Even by the standards of the tumultuous history of Marseille, one of Europe’s most mercurial clubs, the last week has been astonishing.
It began with head coach Andre Villas-Boas making the surprise announcement in a press conference that he felt his time at Marseille would be over when his contract expires in the summer.
The following day, it continued with supporters storming their training ground, causing significant damage and forcing the postponement of their scheduled league match versus Rennes.
Two days later, the mayhem continued as Villas-Boas, unhappy with the loan signing of Olivier Ntcham from Celtic on deadline day, announced he had handed in his resignation and was waiting for the board’s response.
Instead of giving him a straight yes or no, Marseille elected to suspend the former Chelsea and Tottenham boss for his public criticism of their project. This is how things remain, pending an internal investigation.
When OM tackled Lens 24 hours subsequently, there was no coach listed on the team sheet, an action that will draw the club an unwelcome fine. In practice, it was reserve boss Nasser Larguet who was in charge.
Marseille moved into a two-goal lead by half-time, Arkadiusz Milik scoring on his full debut after his very welcome arrival from Napoli. By full-time, though, Lens had pegged their guests back.
Even Marcelo Bielsa’s resignation after a single game of the 2015-16 Ligue 1 campaign did not shake OM in the manner the last seven days have managed. So great have been the club’s internal problems, it would be a wonder if they had even considered the television crisis that continues to engulf French football.
When Villas-Boas was an emerging coaching force, he was often branded ‘the new Jose Mourinho’. While the elder Portuguese was known for his ability to plant seeds of chaos at a place and time of his choosing, there has been nothing in Mourinho’s career that compares with the anarchy that Villas-Boas has provoked of late.
His 18 months at Marseille have certainly been eventful. Last season, he made OM the great overachievers in France’s top flight, finishing as runners-up to Paris Saint-Germain in a season that was aborted in March due to the coronavirus crisis.
With a thin squad that was largely reliant on Dimitri Payet for its offensive imagination due to an injury to Florian Thauvin, Marseille should not have been able to achieve what they did. Their second-place finish, however, was testimony to the smart tactics and pragmatism of the man in the dugout.
He managed to forge such a strong team mentality that even when they were not playing well, they would win games. No other team, with the exception of runaway champions PSG, were capable of doing that.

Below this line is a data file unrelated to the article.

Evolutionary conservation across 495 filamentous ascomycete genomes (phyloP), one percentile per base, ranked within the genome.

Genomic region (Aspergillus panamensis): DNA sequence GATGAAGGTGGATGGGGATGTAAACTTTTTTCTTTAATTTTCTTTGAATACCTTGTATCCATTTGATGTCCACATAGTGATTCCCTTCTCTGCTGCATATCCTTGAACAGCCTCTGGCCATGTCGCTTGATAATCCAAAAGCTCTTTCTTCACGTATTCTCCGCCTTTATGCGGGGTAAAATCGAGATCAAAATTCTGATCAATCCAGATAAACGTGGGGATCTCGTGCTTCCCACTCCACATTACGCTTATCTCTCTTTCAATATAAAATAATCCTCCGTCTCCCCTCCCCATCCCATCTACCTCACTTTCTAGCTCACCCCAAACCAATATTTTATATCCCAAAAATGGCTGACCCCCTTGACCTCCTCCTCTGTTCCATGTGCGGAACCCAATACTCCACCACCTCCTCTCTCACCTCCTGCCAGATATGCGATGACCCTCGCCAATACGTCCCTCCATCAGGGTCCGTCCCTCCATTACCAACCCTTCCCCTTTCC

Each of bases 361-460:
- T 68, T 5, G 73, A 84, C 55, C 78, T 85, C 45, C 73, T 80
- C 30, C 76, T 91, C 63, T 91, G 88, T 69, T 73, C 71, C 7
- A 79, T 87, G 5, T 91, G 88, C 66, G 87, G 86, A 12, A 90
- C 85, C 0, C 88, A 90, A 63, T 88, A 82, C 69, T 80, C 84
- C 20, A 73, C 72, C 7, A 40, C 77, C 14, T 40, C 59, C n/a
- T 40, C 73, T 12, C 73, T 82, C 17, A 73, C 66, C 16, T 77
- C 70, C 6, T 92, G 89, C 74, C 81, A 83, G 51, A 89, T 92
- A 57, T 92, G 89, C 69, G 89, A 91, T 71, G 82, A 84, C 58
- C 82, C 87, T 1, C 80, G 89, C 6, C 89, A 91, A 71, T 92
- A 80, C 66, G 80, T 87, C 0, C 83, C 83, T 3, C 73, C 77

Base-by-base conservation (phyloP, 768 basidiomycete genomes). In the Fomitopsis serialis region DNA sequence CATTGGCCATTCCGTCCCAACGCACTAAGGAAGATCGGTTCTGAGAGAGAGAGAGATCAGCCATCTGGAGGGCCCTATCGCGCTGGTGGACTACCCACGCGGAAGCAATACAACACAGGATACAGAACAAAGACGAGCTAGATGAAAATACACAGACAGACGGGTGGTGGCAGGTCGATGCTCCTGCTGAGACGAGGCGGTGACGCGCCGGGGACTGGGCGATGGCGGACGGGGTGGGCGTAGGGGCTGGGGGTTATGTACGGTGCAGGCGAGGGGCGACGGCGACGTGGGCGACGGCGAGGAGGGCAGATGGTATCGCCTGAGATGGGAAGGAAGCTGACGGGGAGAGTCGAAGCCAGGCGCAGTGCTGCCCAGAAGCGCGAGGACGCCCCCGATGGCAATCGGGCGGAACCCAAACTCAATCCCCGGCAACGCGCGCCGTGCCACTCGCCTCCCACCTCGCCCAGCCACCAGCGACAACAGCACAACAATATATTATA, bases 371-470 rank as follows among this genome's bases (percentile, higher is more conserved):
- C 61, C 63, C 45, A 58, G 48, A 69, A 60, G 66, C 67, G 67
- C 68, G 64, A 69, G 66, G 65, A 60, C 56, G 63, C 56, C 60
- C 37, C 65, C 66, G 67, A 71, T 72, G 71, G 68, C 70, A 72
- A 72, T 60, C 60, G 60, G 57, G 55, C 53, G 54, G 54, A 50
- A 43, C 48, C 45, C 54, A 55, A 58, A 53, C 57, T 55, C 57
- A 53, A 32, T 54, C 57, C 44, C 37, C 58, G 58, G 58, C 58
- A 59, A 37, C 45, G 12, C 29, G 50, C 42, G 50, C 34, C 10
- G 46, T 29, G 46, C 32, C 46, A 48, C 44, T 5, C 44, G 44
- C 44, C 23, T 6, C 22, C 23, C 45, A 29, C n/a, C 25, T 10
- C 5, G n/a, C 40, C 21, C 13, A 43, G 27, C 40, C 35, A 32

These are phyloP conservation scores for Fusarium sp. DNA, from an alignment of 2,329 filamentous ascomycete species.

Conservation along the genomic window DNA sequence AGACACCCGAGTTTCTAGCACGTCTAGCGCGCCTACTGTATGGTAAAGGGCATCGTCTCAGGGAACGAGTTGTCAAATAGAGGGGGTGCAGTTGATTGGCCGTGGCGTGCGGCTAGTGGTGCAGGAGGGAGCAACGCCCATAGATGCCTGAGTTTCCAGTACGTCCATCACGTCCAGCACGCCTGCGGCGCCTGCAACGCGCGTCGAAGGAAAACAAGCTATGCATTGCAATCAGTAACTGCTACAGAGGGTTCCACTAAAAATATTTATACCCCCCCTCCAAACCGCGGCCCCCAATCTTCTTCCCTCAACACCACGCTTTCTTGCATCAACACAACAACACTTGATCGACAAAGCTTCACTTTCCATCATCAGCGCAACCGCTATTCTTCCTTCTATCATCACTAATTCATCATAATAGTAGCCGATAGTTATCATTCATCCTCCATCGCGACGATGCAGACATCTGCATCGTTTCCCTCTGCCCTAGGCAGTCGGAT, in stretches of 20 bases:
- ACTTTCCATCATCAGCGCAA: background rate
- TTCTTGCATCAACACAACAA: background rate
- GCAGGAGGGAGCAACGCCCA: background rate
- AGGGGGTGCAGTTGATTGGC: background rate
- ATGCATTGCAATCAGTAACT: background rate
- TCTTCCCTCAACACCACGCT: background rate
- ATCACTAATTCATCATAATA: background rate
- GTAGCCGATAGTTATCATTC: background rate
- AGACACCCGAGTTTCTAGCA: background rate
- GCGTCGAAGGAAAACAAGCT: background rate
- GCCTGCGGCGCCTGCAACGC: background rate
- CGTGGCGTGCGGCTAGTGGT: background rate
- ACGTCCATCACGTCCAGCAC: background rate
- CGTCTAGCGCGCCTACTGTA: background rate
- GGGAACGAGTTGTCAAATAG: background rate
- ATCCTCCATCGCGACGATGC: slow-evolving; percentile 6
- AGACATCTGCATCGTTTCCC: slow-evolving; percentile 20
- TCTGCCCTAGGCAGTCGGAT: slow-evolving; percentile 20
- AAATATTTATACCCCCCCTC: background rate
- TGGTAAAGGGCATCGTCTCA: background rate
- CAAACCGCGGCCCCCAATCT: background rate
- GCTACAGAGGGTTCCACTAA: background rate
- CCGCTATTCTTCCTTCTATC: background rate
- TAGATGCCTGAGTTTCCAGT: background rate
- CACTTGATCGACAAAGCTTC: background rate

To some extent, Villas-Boas has been a victim of his own overachievement. The board were unable to back him in the summer transfer window due to Financial Fair Play restrictions, and he was left with a squad unsuited to competing in both domestic and European competition.
The intense nature of the mid-Covid crisis calendar, when the biggest teams have effectively played twice a week for six months, was always liable to decimate the squad.
Even in the autumn, when Marseille were still – somehow – winning in Ligue 1, the cracks were starting to show. As OM chalked up loss after loss in the Champions League, setting an unwelcome new mark of 13 straight defeats in the competition, Villas-Boas became increasingly prickly in his press conferences.
“In order to be sh*t in the Champions League, you have to at least qualify for the Champions League. We did it and we are being sh*t,” he memorably said after a lamentable loss in Porto.
Even the tactical mind that had so shrewdly led the club back to European football’s highest level was unable to find a solution to their problems, and as the fatigue built, results worsened and tension in the camp grew.
With the substance-over-style approach of the Portuguese now failing, the critics quickly rounded. And all around the club, instability now reigns.
Villas-Boas mimicked Mourinho in that he became progressively more pointed with the media, whom he felt were unduly harsh on his side. Certainly, there has been little recognition of the battle-weary nature of Villas-Boas' troops and more of a focus on the now disastrous results.
By the time he learned Ntcham had been signed, apparently the morning after the fact, it seems Villas-Boas felt he was not getting support from anywhere. Having been hit by a water bottle by the club’s supporters two days earlier, he was now being struck an equally damaging metaphorical blow by the board.
It is ironic, then, that Villas-Boas' dramatic end at Marseille is set to overshadow much of the excellent work he conducted at Stade Velodrome. A matter of weeks have erased months of progress, yet with OM now struggling in mid-table, in the midst of a remarkable civil war and facing significant financial difficulties, they are in no better a state than when he found them.
With PSG to come on Sunday, it's likely things will get worse before they get better.